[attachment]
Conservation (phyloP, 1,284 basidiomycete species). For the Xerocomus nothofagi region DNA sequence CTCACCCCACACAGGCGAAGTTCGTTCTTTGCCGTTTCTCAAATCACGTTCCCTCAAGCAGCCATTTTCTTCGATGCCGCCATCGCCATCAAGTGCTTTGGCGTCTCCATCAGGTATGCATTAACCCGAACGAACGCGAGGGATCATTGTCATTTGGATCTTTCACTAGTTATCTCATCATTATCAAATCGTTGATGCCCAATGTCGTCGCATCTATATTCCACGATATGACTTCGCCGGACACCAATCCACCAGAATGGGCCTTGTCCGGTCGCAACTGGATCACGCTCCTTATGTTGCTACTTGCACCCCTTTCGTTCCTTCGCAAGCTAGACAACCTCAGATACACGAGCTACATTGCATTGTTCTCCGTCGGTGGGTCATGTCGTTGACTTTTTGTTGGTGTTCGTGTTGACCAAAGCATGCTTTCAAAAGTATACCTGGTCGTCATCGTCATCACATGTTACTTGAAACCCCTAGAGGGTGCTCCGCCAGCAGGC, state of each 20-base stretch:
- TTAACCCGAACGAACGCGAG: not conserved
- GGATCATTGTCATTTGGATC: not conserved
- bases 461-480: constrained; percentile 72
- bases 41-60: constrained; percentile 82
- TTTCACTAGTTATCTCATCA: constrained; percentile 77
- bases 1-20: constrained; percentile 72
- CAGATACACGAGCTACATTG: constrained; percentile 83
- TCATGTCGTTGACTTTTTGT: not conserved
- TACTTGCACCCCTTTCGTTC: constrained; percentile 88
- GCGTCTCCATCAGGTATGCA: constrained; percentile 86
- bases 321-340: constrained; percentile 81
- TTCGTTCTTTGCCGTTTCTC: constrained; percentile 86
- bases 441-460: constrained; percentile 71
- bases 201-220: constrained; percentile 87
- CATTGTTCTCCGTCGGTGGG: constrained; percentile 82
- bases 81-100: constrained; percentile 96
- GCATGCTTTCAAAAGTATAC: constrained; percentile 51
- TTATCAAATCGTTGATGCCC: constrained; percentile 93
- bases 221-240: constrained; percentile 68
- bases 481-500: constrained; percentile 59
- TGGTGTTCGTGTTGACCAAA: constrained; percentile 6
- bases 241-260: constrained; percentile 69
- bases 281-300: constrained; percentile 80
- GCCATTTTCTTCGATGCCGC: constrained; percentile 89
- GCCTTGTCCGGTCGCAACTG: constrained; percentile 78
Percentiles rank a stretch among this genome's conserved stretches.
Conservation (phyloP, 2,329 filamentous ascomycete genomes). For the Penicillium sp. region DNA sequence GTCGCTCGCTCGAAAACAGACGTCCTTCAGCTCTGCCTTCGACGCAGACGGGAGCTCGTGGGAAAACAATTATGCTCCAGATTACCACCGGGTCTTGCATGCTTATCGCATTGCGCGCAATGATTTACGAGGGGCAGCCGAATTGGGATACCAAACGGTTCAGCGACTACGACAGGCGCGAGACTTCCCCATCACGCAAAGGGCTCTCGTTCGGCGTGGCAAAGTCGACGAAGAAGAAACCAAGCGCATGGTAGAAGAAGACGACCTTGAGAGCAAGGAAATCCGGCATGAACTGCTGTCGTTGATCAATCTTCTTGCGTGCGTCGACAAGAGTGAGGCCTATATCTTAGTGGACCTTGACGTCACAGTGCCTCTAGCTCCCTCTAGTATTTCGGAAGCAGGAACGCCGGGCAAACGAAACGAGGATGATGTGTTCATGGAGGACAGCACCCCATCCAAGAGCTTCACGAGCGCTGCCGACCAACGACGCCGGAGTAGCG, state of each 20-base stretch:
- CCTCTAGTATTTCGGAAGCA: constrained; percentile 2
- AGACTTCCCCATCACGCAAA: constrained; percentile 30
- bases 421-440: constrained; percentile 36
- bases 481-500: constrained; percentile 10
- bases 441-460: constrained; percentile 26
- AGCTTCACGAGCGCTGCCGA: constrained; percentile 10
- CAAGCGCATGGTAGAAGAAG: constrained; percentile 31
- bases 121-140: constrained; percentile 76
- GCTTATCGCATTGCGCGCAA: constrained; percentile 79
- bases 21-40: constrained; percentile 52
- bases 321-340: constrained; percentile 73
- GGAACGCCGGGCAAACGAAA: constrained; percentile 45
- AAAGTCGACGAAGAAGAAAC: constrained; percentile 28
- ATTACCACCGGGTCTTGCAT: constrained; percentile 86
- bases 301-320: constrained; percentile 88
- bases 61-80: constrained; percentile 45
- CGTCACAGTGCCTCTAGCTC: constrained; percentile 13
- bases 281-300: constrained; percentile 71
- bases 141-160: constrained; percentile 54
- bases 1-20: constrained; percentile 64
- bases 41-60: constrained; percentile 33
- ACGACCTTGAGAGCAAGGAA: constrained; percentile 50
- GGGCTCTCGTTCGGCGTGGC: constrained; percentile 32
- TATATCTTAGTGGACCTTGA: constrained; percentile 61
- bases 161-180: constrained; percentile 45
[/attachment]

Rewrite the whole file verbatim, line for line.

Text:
Conservation (phyloP, 1,284 basidiomycete species). For the Xerocomus nothofagi region DNA sequence CTCACCCCACACAGGCGAAGTTCGTTCTTTGCCGTTTCTCAAATCACGTTCCCTCAAGCAGCCATTTTCTTCGATGCCGCCATCGCCATCAAGTGCTTTGGCGTCTCCATCAGGTATGCATTAACCCGAACGAACGCGAGGGATCATTGTCATTTGGATCTTTCACTAGTTATCTCATCATTATCAAATCGTTGATGCCCAATGTCGTCGCATCTATATTCCACGATATGACTTCGCCGGACACCAATCCACCAGAATGGGCCTTGTCCGGTCGCAACTGGATCACGCTCCTTATGTTGCTACTTGCACCCCTTTCGTTCCTTCGCAAGCTAGACAACCTCAGATACACGAGCTACATTGCATTGTTCTCCGTCGGTGGGTCATGTCGTTGACTTTTTGTTGGTGTTCGTGTTGACCAAAGCATGCTTTCAAAAGTATACCTGGTCGTCATCGTCATCACATGTTACTTGAAACCCCTAGAGGGTGCTCCGCCAGCAGGC, state of each 20-base stretch:
- TTAACCCGAACGAACGCGAG: not conserved
- GGATCATTGTCATTTGGATC: not conserved
- bases 461-480: constrained; percentile 72
- bases 41-60: constrained; percentile 82
- TTTCACTAGTTATCTCATCA: constrained; percentile 77
- bases 1-20: constrained; percentile 72
- CAGATACACGAGCTACATTG: constrained; percentile 83
- TCATGTCGTTGACTTTTTGT: not conserved
- TACTTGCACCCCTTTCGTTC: constrained; percentile 88
- GCGTCTCCATCAGGTATGCA: constrained; percentile 86
- bases 321-340: constrained; percentile 81
- TTCGTTCTTTGCCGTTTCTC: constrained; percentile 86
- bases 441-460: constrained; percentile 71
- bases 201-220: constrained; percentile 87
- CATTGTTCTCCGTCGGTGGG: constrained; percentile 82
- bases 81-100: constrained; percentile 96
- GCATGCTTTCAAAAGTATAC: constrained; percentile 51
- TTATCAAATCGTTGATGCCC: constrained; percentile 93
- bases 221-240: constrained; percentile 68
- bases 481-500: constrained; percentile 59
- TGGTGTTCGTGTTGACCAAA: constrained; percentile 6
- bases 241-260: constrained; percentile 69
- bases 281-300: constrained; percentile 80
- GCCATTTTCTTCGATGCCGC: constrained; percentile 89
- GCCTTGTCCGGTCGCAACTG: constrained; percentile 78
Percentiles rank a stretch among this genome's conserved stretches.
Conservation (phyloP, 2,329 filamentous ascomycete genomes). For the Penicillium sp. region DNA sequence GTCGCTCGCTCGAAAACAGACGTCCTTCAGCTCTGCCTTCGACGCAGACGGGAGCTCGTGGGAAAACAATTATGCTCCAGATTACCACCGGGTCTTGCATGCTTATCGCATTGCGCGCAATGATTTACGAGGGGCAGCCGAATTGGGATACCAAACGGTTCAGCGACTACGACAGGCGCGAGACTTCCCCATCACGCAAAGGGCTCTCGTTCGGCGTGGCAAAGTCGACGAAGAAGAAACCAAGCGCATGGTAGAAGAAGACGACCTTGAGAGCAAGGAAATCCGGCATGAACTGCTGTCGTTGATCAATCTTCTTGCGTGCGTCGACAAGAGTGAGGCCTATATCTTAGTGGACCTTGACGTCACAGTGCCTCTAGCTCCCTCTAGTATTTCGGAAGCAGGAACGCCGGGCAAACGAAACGAGGATGATGTGTTCATGGAGGACAGCACCCCATCCAAGAGCTTCACGAGCGCTGCCGACCAACGACGCCGGAGTAGCG, state of each 20-base stretch:
- CCTCTAGTATTTCGGAAGCA: constrained; percentile 2
- AGACTTCCCCATCACGCAAA: constrained; percentile 30
- bases 421-440: constrained; percentile 36
- bases 481-500: constrained; percentile 10
- bases 441-460: constrained; percentile 26
- AGCTTCACGAGCGCTGCCGA: constrained; percentile 10
- CAAGCGCATGGTAGAAGAAG: constrained; percentile 31
- bases 121-140: constrained; percentile 76
- GCTTATCGCATTGCGCGCAA: constrained; percentile 79
- bases 21-40: constrained; percentile 52
- bases 321-340: constrained; percentile 73
- GGAACGCCGGGCAAACGAAA: constrained; percentile 45
- AAAGTCGACGAAGAAGAAAC: constrained; percentile 28
- ATTACCACCGGGTCTTGCAT: constrained; percentile 86
- bases 301-320: constrained; percentile 88
- bases 61-80: constrained; percentile 45
- CGTCACAGTGCCTCTAGCTC: constrained; percentile 13
- bases 281-300: constrained; percentile 71
- bases 141-160: constrained; percentile 54
- bases 1-20: constrained; percentile 64
- bases 41-60: constrained; percentile 33
- ACGACCTTGAGAGCAAGGAA: constrained; percentile 50
- GGGCTCTCGTTCGGCGTGGC: constrained; percentile 32
- TATATCTTAGTGGACCTTGA: constrained; percentile 61
- bases 161-180: constrained; percentile 45